The Acts of the Apostles were written by the Evangelist as a sequel to his Gospel, bringing the history of the Church down to the first imprisonment of Saint Paul in Rome, in the year 64. The humble historian never names himself, but by his occasional use of “we” instead of “he” or “they”, we are able to detect his presence in the scenes of Saint Paul’s life which he describes. We thus find that he sailed with Paul and Silas from Troas to Macedonia, where he remained behind, apparently, for seven years at Philippi. Finally, after remaining near Saint Paul during the time he was imprisoned in Palestine, he accompanied him, still a prisoner, when he was transported to Rome. Thus he shared the shipwreck and perils of that memorable voyage, narrated in Chapter 27 of Acts — which book no Christian should fail to read, along with the four Gospels. He then narrates the two years of Saint Paul’s first imprisonment, ending in his liberation.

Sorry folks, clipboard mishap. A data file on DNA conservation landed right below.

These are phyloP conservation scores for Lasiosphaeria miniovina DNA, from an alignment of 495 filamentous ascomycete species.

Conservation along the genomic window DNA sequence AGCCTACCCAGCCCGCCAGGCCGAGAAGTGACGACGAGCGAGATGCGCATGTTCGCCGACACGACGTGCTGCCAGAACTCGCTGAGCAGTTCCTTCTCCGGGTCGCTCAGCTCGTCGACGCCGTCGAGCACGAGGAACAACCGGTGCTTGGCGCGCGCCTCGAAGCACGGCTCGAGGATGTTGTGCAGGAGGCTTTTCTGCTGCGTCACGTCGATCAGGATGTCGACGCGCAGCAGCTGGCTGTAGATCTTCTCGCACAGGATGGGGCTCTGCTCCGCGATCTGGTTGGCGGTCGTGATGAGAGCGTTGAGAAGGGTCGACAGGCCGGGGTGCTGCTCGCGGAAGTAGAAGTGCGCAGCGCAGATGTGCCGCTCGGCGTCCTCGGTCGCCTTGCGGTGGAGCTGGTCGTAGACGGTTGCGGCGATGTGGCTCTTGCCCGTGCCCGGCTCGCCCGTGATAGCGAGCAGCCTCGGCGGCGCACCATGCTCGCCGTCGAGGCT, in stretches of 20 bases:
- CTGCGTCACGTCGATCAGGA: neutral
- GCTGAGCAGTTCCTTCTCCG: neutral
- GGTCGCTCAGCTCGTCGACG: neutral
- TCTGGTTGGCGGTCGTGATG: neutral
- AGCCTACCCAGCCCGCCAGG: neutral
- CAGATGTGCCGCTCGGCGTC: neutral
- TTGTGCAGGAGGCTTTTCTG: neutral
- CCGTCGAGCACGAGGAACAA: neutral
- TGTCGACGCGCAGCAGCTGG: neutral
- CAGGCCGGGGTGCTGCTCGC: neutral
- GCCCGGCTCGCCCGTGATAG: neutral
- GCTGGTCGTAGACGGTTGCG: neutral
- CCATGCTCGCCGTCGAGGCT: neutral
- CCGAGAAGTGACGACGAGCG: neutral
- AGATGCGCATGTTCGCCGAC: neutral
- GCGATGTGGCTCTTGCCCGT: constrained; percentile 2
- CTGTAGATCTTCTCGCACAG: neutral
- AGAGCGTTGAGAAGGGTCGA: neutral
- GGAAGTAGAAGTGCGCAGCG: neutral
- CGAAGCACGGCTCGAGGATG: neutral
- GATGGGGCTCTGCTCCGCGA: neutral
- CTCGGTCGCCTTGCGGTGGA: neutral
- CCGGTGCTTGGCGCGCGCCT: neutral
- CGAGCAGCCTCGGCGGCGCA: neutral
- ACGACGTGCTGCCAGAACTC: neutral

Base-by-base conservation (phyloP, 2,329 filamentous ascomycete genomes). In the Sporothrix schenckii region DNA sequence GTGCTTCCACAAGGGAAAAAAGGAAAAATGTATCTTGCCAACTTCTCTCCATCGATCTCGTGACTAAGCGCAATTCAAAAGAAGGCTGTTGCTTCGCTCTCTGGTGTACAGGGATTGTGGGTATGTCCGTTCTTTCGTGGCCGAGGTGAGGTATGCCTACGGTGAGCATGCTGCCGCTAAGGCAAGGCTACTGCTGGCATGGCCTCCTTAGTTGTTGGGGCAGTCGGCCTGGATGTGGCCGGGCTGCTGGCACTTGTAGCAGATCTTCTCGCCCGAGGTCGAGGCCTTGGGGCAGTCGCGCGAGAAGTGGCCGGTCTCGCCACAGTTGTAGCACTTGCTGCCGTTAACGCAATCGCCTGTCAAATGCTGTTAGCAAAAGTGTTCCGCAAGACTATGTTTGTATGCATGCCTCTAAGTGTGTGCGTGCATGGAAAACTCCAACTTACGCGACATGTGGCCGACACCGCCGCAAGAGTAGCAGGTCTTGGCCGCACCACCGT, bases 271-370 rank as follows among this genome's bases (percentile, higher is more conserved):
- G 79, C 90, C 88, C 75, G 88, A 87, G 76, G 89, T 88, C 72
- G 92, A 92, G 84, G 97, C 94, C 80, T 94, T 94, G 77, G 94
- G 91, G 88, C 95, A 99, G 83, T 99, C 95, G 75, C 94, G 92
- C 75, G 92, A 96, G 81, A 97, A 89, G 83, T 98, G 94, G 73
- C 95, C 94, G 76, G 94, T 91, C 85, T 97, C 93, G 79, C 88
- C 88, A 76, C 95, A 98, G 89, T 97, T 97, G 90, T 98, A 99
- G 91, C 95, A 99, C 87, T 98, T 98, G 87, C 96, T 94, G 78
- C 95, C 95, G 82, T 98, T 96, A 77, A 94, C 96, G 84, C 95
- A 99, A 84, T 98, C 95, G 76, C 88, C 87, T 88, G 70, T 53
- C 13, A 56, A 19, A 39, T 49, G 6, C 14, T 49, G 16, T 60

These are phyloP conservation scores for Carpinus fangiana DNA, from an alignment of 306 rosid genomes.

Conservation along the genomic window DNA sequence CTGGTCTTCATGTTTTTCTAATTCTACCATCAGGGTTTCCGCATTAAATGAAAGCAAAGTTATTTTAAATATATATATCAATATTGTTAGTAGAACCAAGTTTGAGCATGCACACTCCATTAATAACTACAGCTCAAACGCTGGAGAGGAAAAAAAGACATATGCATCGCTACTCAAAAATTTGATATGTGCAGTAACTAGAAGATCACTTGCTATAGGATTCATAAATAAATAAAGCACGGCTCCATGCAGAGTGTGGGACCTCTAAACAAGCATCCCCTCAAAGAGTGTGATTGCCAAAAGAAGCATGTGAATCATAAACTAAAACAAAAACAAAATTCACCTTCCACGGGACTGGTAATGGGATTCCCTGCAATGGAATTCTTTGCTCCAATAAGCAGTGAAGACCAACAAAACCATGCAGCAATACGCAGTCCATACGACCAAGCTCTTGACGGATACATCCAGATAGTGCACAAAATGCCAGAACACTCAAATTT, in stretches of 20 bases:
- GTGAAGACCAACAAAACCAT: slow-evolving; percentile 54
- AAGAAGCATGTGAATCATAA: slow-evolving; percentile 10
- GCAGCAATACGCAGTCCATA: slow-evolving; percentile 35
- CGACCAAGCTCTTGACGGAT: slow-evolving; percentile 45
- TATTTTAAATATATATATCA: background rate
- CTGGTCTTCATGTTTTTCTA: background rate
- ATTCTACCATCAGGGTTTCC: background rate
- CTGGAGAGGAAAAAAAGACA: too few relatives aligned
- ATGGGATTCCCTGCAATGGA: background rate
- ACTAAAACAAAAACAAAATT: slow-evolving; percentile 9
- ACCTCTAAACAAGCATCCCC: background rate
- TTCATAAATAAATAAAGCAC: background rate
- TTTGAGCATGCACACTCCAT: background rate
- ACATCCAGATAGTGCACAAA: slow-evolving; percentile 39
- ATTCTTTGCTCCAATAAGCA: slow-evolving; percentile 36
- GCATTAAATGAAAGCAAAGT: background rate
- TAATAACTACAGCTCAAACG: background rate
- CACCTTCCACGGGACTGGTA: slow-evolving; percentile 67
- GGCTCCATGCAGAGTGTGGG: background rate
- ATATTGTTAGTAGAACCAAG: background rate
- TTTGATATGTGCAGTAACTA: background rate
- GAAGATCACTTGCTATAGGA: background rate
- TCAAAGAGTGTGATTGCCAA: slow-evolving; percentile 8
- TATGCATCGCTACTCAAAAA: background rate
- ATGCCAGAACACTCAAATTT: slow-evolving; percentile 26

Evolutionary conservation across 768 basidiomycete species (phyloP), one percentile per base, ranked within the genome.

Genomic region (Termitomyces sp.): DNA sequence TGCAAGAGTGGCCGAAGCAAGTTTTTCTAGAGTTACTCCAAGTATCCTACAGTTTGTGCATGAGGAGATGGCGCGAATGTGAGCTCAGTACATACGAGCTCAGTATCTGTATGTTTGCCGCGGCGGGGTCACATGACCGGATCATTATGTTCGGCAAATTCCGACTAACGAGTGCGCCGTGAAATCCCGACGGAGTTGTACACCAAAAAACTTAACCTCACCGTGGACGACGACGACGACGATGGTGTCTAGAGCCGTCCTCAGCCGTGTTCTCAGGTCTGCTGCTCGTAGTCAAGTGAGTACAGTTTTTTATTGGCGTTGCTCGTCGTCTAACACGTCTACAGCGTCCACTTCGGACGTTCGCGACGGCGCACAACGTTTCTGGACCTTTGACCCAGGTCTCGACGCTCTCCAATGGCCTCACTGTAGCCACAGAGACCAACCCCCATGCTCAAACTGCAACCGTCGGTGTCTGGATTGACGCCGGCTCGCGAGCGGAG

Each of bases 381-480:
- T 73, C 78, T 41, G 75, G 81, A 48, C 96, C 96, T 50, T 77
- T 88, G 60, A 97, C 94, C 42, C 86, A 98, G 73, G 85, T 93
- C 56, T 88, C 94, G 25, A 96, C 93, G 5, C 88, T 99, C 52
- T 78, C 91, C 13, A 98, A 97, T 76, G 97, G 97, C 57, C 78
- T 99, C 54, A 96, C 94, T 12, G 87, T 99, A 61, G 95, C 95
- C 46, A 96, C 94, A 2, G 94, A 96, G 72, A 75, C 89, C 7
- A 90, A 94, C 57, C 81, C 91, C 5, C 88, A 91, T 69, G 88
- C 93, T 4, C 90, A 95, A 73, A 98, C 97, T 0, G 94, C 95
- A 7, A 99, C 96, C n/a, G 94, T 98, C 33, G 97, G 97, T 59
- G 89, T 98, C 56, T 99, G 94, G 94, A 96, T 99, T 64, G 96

There his narrative ends, but from Saint Paul’s Epistles we learn that Saint Luke was his faithful companion to the last. His paintings of Our Lady are still conserved with care in a number of places in Europe. Saint Luke certainly learned from the Mother of Christ Herself, the story of the Annunciation, the Visitation, and the Angelic mission to the shepherds of Bethlehem. After the martyrdom of the Apostle to the Gentiles, Saint Epiphanus says that Saint Luke preached in Italy, Gaul, Dalmatia and Macedonia. Others say he went to Egypt and preached in the Thebaid, the region of the Fathers of the desert. Saint Hippolyte says he was crucified in Greece. His mortal remains were transferred to the Church of the Apostles, built by Constantine the Great at Constantinople, with those of Saint Andrew and Saint Timothy. Some of his relics remain in the Greek monastery of Mount Athos.
Sources: The Holy Bible: Old and New Testaments; Little Pictorial Lives of the Saints, a compilation based on Butler’s Lives of the Saints and other sources by John Gilmary Shea (Benziger Brothers: New York, 1894).